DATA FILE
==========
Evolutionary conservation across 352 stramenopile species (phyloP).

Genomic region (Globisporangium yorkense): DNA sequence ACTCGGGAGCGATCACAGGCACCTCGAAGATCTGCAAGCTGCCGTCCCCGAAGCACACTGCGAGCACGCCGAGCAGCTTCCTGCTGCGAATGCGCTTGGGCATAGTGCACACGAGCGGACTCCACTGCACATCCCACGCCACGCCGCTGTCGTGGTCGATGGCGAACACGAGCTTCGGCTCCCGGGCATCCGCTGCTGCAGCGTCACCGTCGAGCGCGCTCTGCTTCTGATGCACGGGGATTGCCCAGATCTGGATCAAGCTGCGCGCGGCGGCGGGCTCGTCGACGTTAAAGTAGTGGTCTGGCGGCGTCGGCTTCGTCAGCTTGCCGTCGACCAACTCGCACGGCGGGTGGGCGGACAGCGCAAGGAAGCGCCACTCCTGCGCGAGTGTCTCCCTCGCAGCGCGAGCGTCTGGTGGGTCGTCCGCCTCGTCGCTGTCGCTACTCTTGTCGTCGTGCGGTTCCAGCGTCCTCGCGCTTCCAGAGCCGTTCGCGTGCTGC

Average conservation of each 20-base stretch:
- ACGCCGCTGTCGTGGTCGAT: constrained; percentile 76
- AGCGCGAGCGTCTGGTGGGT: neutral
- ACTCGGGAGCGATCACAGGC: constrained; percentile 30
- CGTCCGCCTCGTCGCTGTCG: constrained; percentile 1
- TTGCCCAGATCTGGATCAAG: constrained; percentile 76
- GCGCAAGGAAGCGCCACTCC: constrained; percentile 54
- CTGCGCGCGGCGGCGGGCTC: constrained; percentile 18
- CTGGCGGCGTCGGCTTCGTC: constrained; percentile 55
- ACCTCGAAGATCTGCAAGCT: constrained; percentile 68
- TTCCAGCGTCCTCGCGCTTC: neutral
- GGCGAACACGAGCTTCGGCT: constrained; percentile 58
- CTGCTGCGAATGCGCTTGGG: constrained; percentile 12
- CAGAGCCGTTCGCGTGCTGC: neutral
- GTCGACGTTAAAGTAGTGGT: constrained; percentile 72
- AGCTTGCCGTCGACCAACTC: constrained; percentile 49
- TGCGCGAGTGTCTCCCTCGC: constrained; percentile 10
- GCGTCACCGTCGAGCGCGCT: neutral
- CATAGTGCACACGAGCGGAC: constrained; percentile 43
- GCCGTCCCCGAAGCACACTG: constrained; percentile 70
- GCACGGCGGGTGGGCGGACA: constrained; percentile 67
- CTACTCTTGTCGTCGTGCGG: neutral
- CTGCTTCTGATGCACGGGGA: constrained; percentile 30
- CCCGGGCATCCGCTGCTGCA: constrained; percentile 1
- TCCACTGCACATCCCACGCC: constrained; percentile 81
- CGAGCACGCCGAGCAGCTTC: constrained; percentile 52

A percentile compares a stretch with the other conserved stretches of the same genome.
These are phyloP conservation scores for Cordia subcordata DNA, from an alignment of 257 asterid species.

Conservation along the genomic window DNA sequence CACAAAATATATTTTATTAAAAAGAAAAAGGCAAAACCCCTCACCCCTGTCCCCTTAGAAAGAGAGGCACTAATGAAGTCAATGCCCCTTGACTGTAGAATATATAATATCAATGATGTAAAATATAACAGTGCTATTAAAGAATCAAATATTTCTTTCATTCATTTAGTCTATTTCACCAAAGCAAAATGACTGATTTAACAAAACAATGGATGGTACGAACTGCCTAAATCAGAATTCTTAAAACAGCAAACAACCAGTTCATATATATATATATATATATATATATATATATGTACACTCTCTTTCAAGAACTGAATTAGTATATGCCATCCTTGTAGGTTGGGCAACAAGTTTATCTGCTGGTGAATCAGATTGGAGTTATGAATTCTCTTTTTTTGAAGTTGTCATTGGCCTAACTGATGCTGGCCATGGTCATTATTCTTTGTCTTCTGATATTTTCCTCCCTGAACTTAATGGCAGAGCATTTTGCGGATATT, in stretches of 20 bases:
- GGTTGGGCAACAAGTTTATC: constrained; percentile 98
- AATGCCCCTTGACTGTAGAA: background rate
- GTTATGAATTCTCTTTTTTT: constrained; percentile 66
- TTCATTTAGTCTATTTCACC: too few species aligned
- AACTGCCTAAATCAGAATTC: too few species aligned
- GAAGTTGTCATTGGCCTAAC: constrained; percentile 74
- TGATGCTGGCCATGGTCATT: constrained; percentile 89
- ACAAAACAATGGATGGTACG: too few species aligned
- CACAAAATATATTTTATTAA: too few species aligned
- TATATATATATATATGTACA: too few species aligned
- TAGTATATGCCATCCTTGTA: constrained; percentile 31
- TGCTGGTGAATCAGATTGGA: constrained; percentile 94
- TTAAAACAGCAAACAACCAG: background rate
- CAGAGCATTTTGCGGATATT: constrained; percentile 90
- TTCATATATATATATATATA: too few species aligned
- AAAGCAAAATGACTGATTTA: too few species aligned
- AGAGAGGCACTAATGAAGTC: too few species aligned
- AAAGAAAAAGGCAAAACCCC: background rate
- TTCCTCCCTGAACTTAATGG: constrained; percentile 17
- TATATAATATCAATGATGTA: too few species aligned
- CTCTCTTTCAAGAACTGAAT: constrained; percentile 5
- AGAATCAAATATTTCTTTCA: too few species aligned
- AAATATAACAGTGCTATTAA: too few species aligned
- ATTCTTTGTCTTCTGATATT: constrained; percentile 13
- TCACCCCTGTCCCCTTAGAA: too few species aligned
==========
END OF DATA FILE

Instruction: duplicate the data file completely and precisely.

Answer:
Evolutionary conservation across 352 stramenopile species (phyloP).

Genomic region (Globisporangium yorkense): DNA sequence ACTCGGGAGCGATCACAGGCACCTCGAAGATCTGCAAGCTGCCGTCCCCGAAGCACACTGCGAGCACGCCGAGCAGCTTCCTGCTGCGAATGCGCTTGGGCATAGTGCACACGAGCGGACTCCACTGCACATCCCACGCCACGCCGCTGTCGTGGTCGATGGCGAACACGAGCTTCGGCTCCCGGGCATCCGCTGCTGCAGCGTCACCGTCGAGCGCGCTCTGCTTCTGATGCACGGGGATTGCCCAGATCTGGATCAAGCTGCGCGCGGCGGCGGGCTCGTCGACGTTAAAGTAGTGGTCTGGCGGCGTCGGCTTCGTCAGCTTGCCGTCGACCAACTCGCACGGCGGGTGGGCGGACAGCGCAAGGAAGCGCCACTCCTGCGCGAGTGTCTCCCTCGCAGCGCGAGCGTCTGGTGGGTCGTCCGCCTCGTCGCTGTCGCTACTCTTGTCGTCGTGCGGTTCCAGCGTCCTCGCGCTTCCAGAGCCGTTCGCGTGCTGC

Average conservation of each 20-base stretch:
- ACGCCGCTGTCGTGGTCGAT: constrained; percentile 76
- AGCGCGAGCGTCTGGTGGGT: neutral
- ACTCGGGAGCGATCACAGGC: constrained; percentile 30
- CGTCCGCCTCGTCGCTGTCG: constrained; percentile 1
- TTGCCCAGATCTGGATCAAG: constrained; percentile 76
- GCGCAAGGAAGCGCCACTCC: constrained; percentile 54
- CTGCGCGCGGCGGCGGGCTC: constrained; percentile 18
- CTGGCGGCGTCGGCTTCGTC: constrained; percentile 55
- ACCTCGAAGATCTGCAAGCT: constrained; percentile 68
- TTCCAGCGTCCTCGCGCTTC: neutral
- GGCGAACACGAGCTTCGGCT: constrained; percentile 58
- CTGCTGCGAATGCGCTTGGG: constrained; percentile 12
- CAGAGCCGTTCGCGTGCTGC: neutral
- GTCGACGTTAAAGTAGTGGT: constrained; percentile 72
- AGCTTGCCGTCGACCAACTC: constrained; percentile 49
- TGCGCGAGTGTCTCCCTCGC: constrained; percentile 10
- GCGTCACCGTCGAGCGCGCT: neutral
- CATAGTGCACACGAGCGGAC: constrained; percentile 43
- GCCGTCCCCGAAGCACACTG: constrained; percentile 70
- GCACGGCGGGTGGGCGGACA: constrained; percentile 67
- CTACTCTTGTCGTCGTGCGG: neutral
- CTGCTTCTGATGCACGGGGA: constrained; percentile 30
- CCCGGGCATCCGCTGCTGCA: constrained; percentile 1
- TCCACTGCACATCCCACGCC: constrained; percentile 81
- CGAGCACGCCGAGCAGCTTC: constrained; percentile 52

A percentile compares a stretch with the other conserved stretches of the same genome.
These are phyloP conservation scores for Cordia subcordata DNA, from an alignment of 257 asterid species.

Conservation along the genomic window DNA sequence CACAAAATATATTTTATTAAAAAGAAAAAGGCAAAACCCCTCACCCCTGTCCCCTTAGAAAGAGAGGCACTAATGAAGTCAATGCCCCTTGACTGTAGAATATATAATATCAATGATGTAAAATATAACAGTGCTATTAAAGAATCAAATATTTCTTTCATTCATTTAGTCTATTTCACCAAAGCAAAATGACTGATTTAACAAAACAATGGATGGTACGAACTGCCTAAATCAGAATTCTTAAAACAGCAAACAACCAGTTCATATATATATATATATATATATATATATATATGTACACTCTCTTTCAAGAACTGAATTAGTATATGCCATCCTTGTAGGTTGGGCAACAAGTTTATCTGCTGGTGAATCAGATTGGAGTTATGAATTCTCTTTTTTTGAAGTTGTCATTGGCCTAACTGATGCTGGCCATGGTCATTATTCTTTGTCTTCTGATATTTTCCTCCCTGAACTTAATGGCAGAGCATTTTGCGGATATT, in stretches of 20 bases:
- GGTTGGGCAACAAGTTTATC: constrained; percentile 98
- AATGCCCCTTGACTGTAGAA: background rate
- GTTATGAATTCTCTTTTTTT: constrained; percentile 66
- TTCATTTAGTCTATTTCACC: too few species aligned
- AACTGCCTAAATCAGAATTC: too few species aligned
- GAAGTTGTCATTGGCCTAAC: constrained; percentile 74
- TGATGCTGGCCATGGTCATT: constrained; percentile 89
- ACAAAACAATGGATGGTACG: too few species aligned
- CACAAAATATATTTTATTAA: too few species aligned
- TATATATATATATATGTACA: too few species aligned
- TAGTATATGCCATCCTTGTA: constrained; percentile 31
- TGCTGGTGAATCAGATTGGA: constrained; percentile 94
- TTAAAACAGCAAACAACCAG: background rate
- CAGAGCATTTTGCGGATATT: constrained; percentile 90
- TTCATATATATATATATATA: too few species aligned
- AAAGCAAAATGACTGATTTA: too few species aligned
- AGAGAGGCACTAATGAAGTC: too few species aligned
- AAAGAAAAAGGCAAAACCCC: background rate
- TTCCTCCCTGAACTTAATGG: constrained; percentile 17
- TATATAATATCAATGATGTA: too few species aligned
- CTCTCTTTCAAGAACTGAAT: constrained; percentile 5
- AGAATCAAATATTTCTTTCA: too few species aligned
- AAATATAACAGTGCTATTAA: too few species aligned
- ATTCTTTGTCTTCTGATATT: constrained; percentile 13
- TCACCCCTGTCCCCTTAGAA: too few species aligned